surinenglish

The need to feel useful after retirement

Jenny Mahimbo (centre) with two colleagues at the Queen’s honours ceremony in November 2015.
Jenny Mahimbo (centre) with two colleagues at the Queen’s honours ceremony in November 2015. / SUR
  • After 40 years of helping those in need, a quiet, relaxing retirement was not an option for Jenny Mahimbo MBE

When Jenny Mahimbo retired and moved to Spain in 2015 she felt restless and couldn't get used to life in the slow lane. "I needed to feel useful," says the retired social worker, who received a MBE for services to children in the Queen's birthday honours list in 2015. "I couldn't believe it when I received the letter," Jenny explains. "I saw this official looking envelope and I honestly asked myself if I had done something wrong. Then I misread it and thought they were asking me to comment on someone else until I realised there was no other name mentioned in the letter," she laughs.

She speaks openly about her dilemma over whether to accept her MBE or not. "It didn't really sit with my beliefs and values. I am a socialist and am not comfortable with the meaning of the British Empire." Although on reflection Jenny did decide to accept it as she felt it may help in her work. She is still involved in charity work, has written many funding bids since receiving the MBE and feels that adding the letters 'MBE' at the end of her name on an application, "helps subliminally."

Although Jenny has no idea who nominated her for the award, it is easy to understand why someone thought that she deserved it. For 40 years Jenny worked as a social worker and project manager on what are arguably some of the toughest challenges in society; missing and sexually exploited young people, young unaccompanied asylum seekers and undocumented migrants in the Birmingham and Coventry area.

Her work even led to the breaking up of a sexual exploitation gang in Coventry and during her 40 years she worked for Birmingham City Council, Sure Start and The Children's Society.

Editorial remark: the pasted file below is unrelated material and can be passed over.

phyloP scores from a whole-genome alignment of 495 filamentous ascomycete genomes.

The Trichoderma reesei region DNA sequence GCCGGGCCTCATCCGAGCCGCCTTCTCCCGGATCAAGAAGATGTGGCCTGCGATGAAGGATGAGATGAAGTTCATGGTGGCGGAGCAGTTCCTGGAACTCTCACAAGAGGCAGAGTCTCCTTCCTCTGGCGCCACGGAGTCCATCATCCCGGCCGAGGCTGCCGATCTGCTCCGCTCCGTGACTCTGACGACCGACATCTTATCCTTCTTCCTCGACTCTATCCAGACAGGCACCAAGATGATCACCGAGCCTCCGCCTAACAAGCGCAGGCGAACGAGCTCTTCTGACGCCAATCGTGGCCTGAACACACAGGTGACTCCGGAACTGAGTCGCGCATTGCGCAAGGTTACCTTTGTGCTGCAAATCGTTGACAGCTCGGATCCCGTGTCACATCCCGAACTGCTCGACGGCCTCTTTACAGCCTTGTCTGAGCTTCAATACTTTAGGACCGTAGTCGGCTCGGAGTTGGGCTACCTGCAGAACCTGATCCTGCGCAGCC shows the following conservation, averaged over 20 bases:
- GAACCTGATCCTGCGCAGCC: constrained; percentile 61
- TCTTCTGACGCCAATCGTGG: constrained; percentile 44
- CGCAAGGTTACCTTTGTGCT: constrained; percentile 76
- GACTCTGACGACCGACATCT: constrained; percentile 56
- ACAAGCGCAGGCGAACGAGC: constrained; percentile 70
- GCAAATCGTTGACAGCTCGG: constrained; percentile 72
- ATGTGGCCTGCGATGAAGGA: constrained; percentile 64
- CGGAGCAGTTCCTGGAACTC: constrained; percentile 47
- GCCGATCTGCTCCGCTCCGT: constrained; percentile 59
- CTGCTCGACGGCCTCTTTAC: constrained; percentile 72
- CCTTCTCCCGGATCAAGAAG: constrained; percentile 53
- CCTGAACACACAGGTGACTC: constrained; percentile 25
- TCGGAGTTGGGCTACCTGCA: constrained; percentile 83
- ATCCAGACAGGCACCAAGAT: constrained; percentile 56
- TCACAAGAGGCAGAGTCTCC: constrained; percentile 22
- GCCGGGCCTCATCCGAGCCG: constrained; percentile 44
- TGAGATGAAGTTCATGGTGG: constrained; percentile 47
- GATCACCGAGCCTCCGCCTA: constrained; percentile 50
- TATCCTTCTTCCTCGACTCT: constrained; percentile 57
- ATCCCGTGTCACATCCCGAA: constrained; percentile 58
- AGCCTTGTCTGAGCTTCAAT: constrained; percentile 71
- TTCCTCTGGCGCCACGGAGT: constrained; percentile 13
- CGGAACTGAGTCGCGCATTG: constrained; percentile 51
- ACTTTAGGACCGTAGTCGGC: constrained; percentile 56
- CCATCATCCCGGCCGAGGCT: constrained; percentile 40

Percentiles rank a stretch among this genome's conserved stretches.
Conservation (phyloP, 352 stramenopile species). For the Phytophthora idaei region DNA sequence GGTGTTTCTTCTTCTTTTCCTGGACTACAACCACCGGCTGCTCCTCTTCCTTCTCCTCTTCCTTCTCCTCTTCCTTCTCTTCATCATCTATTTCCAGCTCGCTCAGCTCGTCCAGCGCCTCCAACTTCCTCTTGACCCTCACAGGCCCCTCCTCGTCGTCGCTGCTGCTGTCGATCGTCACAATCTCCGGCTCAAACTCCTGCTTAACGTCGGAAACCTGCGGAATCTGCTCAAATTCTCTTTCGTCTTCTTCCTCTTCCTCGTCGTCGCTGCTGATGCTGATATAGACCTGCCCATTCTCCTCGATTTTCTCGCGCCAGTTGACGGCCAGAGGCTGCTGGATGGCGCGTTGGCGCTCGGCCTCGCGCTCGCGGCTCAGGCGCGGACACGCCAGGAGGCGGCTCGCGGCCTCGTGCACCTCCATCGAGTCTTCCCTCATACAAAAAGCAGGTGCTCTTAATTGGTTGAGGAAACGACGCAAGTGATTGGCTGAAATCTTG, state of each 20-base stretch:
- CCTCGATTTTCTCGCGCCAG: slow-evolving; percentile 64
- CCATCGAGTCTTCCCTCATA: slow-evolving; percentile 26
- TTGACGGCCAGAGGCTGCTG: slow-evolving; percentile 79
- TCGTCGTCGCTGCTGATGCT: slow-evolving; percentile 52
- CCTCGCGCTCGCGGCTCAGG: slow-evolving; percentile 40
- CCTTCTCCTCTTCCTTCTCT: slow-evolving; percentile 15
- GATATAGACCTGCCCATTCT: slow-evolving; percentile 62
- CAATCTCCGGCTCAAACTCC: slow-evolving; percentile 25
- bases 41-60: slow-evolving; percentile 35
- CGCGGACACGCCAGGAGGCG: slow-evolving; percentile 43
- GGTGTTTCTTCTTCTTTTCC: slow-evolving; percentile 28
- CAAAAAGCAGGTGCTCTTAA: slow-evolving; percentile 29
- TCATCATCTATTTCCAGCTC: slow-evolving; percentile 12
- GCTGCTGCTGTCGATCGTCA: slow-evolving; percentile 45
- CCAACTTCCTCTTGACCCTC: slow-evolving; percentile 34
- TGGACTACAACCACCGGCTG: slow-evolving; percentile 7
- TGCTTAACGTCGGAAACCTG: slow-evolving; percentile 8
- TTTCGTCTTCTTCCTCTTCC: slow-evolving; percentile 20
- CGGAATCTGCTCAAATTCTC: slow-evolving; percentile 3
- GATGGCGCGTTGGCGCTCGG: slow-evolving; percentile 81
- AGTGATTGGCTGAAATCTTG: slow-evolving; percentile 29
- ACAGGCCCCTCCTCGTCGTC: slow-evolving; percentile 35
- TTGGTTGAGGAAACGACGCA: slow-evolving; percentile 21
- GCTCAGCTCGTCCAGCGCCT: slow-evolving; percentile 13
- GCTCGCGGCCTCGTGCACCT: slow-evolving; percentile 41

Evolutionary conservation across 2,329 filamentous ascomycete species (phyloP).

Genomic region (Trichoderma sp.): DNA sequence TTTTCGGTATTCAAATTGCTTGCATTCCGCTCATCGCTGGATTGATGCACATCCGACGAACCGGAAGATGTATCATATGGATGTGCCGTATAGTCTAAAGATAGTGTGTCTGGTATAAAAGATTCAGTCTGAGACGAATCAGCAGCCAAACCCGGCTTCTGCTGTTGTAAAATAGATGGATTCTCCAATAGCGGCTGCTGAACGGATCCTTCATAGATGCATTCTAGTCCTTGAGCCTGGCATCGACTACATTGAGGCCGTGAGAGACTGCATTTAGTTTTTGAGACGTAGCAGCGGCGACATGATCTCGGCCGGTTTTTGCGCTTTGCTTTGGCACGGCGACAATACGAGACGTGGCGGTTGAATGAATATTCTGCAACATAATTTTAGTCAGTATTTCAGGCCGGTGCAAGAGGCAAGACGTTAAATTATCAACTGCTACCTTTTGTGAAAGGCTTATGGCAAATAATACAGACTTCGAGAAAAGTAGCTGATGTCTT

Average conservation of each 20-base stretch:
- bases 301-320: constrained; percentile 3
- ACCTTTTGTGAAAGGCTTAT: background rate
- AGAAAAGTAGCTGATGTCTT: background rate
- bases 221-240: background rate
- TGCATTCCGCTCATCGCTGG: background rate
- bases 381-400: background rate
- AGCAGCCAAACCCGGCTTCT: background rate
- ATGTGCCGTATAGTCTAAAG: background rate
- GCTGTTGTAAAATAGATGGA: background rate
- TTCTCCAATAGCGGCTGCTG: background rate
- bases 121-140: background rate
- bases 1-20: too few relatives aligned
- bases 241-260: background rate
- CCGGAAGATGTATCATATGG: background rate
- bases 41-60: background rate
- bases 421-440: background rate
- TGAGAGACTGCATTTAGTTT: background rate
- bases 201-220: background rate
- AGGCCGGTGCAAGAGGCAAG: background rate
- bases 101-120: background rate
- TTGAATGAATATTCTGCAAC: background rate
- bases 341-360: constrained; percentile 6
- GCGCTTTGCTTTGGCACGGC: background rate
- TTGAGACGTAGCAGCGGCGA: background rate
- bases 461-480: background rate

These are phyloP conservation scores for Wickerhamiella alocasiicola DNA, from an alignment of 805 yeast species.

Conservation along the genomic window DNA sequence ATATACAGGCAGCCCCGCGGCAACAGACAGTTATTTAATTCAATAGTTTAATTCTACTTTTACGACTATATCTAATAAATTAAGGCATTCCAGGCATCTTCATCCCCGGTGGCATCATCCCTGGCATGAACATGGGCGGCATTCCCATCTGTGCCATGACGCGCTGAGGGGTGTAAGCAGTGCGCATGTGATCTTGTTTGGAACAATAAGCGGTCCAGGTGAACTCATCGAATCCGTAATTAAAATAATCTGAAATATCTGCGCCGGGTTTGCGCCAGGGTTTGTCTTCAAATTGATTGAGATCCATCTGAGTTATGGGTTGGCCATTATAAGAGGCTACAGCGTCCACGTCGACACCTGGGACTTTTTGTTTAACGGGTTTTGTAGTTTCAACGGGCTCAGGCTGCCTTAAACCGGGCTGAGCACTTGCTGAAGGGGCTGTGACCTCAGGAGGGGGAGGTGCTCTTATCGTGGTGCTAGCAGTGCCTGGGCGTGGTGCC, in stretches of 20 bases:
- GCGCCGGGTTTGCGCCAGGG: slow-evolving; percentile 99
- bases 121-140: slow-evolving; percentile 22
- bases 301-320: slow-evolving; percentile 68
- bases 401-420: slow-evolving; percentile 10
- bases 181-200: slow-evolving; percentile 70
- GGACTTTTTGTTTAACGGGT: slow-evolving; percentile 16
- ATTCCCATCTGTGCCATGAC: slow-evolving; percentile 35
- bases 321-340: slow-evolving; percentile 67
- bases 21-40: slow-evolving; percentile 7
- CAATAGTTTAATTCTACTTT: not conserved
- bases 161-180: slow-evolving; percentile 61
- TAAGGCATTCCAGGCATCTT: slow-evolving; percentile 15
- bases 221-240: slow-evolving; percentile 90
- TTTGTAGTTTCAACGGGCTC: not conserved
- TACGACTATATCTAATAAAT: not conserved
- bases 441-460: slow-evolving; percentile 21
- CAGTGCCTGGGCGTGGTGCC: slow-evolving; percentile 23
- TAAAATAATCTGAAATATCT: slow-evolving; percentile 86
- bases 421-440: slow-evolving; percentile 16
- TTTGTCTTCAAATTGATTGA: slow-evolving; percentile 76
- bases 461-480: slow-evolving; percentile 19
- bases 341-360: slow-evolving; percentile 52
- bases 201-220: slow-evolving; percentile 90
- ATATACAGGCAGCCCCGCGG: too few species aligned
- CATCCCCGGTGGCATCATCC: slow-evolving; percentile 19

"I was working with teenagers that were being sexually abused in the 1970s and 1980s, so when the whole Jimmy Saville thing hit the news it was like déja-vu."

Jenny retired and moved to Torrox Pueblo in August 2015, having holidayed in Nerja for a number of years previously and fallen in love with the area. Although she is a keen traveller and has spent time in Africa, both as a volunteer and tourist, it was the, "similarities with Cornwall," where she was born, that attracted her to the Axarquía.

Jenny says she feels, "very much at home," in Torrox Pueblo and has the opportunity to learn about the Spanish way of life from her neighbours and people she has met since she moved there.

"I still feel the need to be useful," Jenny says. She now spends three or more hours a day as a volunteer on a Facebook page dedicated to providing phone credit for refugees, called Phone Credit for Refugees.

Jenny also hopes to offer her home to a refugee. "I bought the house with that intention of offering sanctum to a refugee and it has a bedsit facility for that purpose. There's a real sense of community in my street too and I think it would be a good environment for someone who needs help."

Jenny has also joined a number of local volunteer organisations , including the Lions' Club and set up a Labour International group for the east of Malaga area.

Far from enjoying a relaxing retirement, after 40 years of helping those in need, for Jenny, the need to feel useful is clearly not going to leave her just yet.